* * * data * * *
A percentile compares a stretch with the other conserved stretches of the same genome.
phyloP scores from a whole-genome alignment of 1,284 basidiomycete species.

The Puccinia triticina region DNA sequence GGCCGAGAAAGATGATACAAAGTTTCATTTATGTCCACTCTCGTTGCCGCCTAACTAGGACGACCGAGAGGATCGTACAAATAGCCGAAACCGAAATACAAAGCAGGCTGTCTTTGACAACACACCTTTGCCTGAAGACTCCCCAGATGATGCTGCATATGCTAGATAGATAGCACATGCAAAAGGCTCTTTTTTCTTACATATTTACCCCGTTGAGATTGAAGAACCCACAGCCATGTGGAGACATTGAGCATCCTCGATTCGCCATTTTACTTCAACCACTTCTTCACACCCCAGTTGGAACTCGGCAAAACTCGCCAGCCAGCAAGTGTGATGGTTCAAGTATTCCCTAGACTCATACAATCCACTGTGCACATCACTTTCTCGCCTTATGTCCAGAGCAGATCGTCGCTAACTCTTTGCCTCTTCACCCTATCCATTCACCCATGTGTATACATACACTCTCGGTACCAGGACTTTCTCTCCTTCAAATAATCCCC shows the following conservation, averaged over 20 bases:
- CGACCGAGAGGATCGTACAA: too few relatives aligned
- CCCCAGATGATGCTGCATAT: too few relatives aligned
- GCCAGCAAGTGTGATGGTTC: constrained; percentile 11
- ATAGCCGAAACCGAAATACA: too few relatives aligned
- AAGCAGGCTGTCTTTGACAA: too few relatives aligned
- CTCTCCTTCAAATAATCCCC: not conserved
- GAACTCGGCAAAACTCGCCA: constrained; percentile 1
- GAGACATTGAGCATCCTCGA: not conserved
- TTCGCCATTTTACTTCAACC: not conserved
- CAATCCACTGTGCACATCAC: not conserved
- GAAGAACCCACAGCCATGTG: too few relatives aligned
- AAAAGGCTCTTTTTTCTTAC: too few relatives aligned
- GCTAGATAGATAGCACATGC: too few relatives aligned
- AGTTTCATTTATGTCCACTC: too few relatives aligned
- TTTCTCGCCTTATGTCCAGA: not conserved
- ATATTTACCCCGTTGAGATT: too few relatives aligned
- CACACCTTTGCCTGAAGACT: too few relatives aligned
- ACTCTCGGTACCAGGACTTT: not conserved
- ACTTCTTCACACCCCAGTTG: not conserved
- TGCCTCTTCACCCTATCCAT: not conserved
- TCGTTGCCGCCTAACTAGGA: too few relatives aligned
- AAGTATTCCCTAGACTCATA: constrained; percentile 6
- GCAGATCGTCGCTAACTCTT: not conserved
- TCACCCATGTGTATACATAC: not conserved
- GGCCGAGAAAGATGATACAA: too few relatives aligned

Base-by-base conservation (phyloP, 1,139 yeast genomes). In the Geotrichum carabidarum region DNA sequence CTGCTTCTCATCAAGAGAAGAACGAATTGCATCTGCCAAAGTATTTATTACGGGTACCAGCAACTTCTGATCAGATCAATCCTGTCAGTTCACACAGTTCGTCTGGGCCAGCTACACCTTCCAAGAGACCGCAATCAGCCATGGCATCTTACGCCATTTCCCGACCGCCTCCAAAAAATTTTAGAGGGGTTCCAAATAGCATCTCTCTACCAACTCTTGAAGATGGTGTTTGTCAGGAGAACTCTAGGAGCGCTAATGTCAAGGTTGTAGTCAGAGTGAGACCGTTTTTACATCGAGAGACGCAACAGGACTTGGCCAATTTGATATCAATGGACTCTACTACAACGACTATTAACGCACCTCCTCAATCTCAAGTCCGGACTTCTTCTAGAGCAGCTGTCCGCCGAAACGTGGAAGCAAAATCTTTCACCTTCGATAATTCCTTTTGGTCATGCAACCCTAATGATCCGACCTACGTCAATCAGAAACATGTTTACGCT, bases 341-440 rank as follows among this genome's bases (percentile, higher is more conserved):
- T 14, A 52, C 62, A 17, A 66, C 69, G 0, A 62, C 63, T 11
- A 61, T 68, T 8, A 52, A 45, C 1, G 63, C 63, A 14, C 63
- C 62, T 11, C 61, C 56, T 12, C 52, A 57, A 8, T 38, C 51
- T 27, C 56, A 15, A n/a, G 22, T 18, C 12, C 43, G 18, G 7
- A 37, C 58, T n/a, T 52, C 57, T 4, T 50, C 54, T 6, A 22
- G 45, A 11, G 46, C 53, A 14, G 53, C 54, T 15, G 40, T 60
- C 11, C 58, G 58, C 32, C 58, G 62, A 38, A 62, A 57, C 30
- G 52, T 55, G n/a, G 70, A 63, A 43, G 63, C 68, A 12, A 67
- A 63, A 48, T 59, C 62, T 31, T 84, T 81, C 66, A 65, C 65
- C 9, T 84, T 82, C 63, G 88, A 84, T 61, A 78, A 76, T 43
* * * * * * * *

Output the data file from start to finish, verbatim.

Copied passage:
A percentile compares a stretch with the other conserved stretches of the same genome.
phyloP scores from a whole-genome alignment of 1,284 basidiomycete species.

The Puccinia triticina region DNA sequence GGCCGAGAAAGATGATACAAAGTTTCATTTATGTCCACTCTCGTTGCCGCCTAACTAGGACGACCGAGAGGATCGTACAAATAGCCGAAACCGAAATACAAAGCAGGCTGTCTTTGACAACACACCTTTGCCTGAAGACTCCCCAGATGATGCTGCATATGCTAGATAGATAGCACATGCAAAAGGCTCTTTTTTCTTACATATTTACCCCGTTGAGATTGAAGAACCCACAGCCATGTGGAGACATTGAGCATCCTCGATTCGCCATTTTACTTCAACCACTTCTTCACACCCCAGTTGGAACTCGGCAAAACTCGCCAGCCAGCAAGTGTGATGGTTCAAGTATTCCCTAGACTCATACAATCCACTGTGCACATCACTTTCTCGCCTTATGTCCAGAGCAGATCGTCGCTAACTCTTTGCCTCTTCACCCTATCCATTCACCCATGTGTATACATACACTCTCGGTACCAGGACTTTCTCTCCTTCAAATAATCCCC shows the following conservation, averaged over 20 bases:
- CGACCGAGAGGATCGTACAA: too few relatives aligned
- CCCCAGATGATGCTGCATAT: too few relatives aligned
- GCCAGCAAGTGTGATGGTTC: constrained; percentile 11
- ATAGCCGAAACCGAAATACA: too few relatives aligned
- AAGCAGGCTGTCTTTGACAA: too few relatives aligned
- CTCTCCTTCAAATAATCCCC: not conserved
- GAACTCGGCAAAACTCGCCA: constrained; percentile 1
- GAGACATTGAGCATCCTCGA: not conserved
- TTCGCCATTTTACTTCAACC: not conserved
- CAATCCACTGTGCACATCAC: not conserved
- GAAGAACCCACAGCCATGTG: too few relatives aligned
- AAAAGGCTCTTTTTTCTTAC: too few relatives aligned
- GCTAGATAGATAGCACATGC: too few relatives aligned
- AGTTTCATTTATGTCCACTC: too few relatives aligned
- TTTCTCGCCTTATGTCCAGA: not conserved
- ATATTTACCCCGTTGAGATT: too few relatives aligned
- CACACCTTTGCCTGAAGACT: too few relatives aligned
- ACTCTCGGTACCAGGACTTT: not conserved
- ACTTCTTCACACCCCAGTTG: not conserved
- TGCCTCTTCACCCTATCCAT: not conserved
- TCGTTGCCGCCTAACTAGGA: too few relatives aligned
- AAGTATTCCCTAGACTCATA: constrained; percentile 6
- GCAGATCGTCGCTAACTCTT: not conserved
- TCACCCATGTGTATACATAC: not conserved
- GGCCGAGAAAGATGATACAA: too few relatives aligned

Base-by-base conservation (phyloP, 1,139 yeast genomes). In the Geotrichum carabidarum region DNA sequence CTGCTTCTCATCAAGAGAAGAACGAATTGCATCTGCCAAAGTATTTATTACGGGTACCAGCAACTTCTGATCAGATCAATCCTGTCAGTTCACACAGTTCGTCTGGGCCAGCTACACCTTCCAAGAGACCGCAATCAGCCATGGCATCTTACGCCATTTCCCGACCGCCTCCAAAAAATTTTAGAGGGGTTCCAAATAGCATCTCTCTACCAACTCTTGAAGATGGTGTTTGTCAGGAGAACTCTAGGAGCGCTAATGTCAAGGTTGTAGTCAGAGTGAGACCGTTTTTACATCGAGAGACGCAACAGGACTTGGCCAATTTGATATCAATGGACTCTACTACAACGACTATTAACGCACCTCCTCAATCTCAAGTCCGGACTTCTTCTAGAGCAGCTGTCCGCCGAAACGTGGAAGCAAAATCTTTCACCTTCGATAATTCCTTTTGGTCATGCAACCCTAATGATCCGACCTACGTCAATCAGAAACATGTTTACGCT, bases 341-440 rank as follows among this genome's bases (percentile, higher is more conserved):
- T 14, A 52, C 62, A 17, A 66, C 69, G 0, A 62, C 63, T 11
- A 61, T 68, T 8, A 52, A 45, C 1, G 63, C 63, A 14, C 63
- C 62, T 11, C 61, C 56, T 12, C 52, A 57, A 8, T 38, C 51
- T 27, C 56, A 15, A n/a, G 22, T 18, C 12, C 43, G 18, G 7
- A 37, C 58, T n/a, T 52, C 57, T 4, T 50, C 54, T 6, A 22
- G 45, A 11, G 46, C 53, A 14, G 53, C 54, T 15, G 40, T 60
- C 11, C 58, G 58, C 32, C 58, G 62, A 38, A 62, A 57, C 30
- G 52, T 55, G n/a, G 70, A 63, A 43, G 63, C 68, A 12, A 67
- A 63, A 48, T 59, C 62, T 31, T 84, T 81, C 66, A 65, C 65
- C 9, T 84, T 82, C 63, G 88, A 84, T 61, A 78, A 76, T 43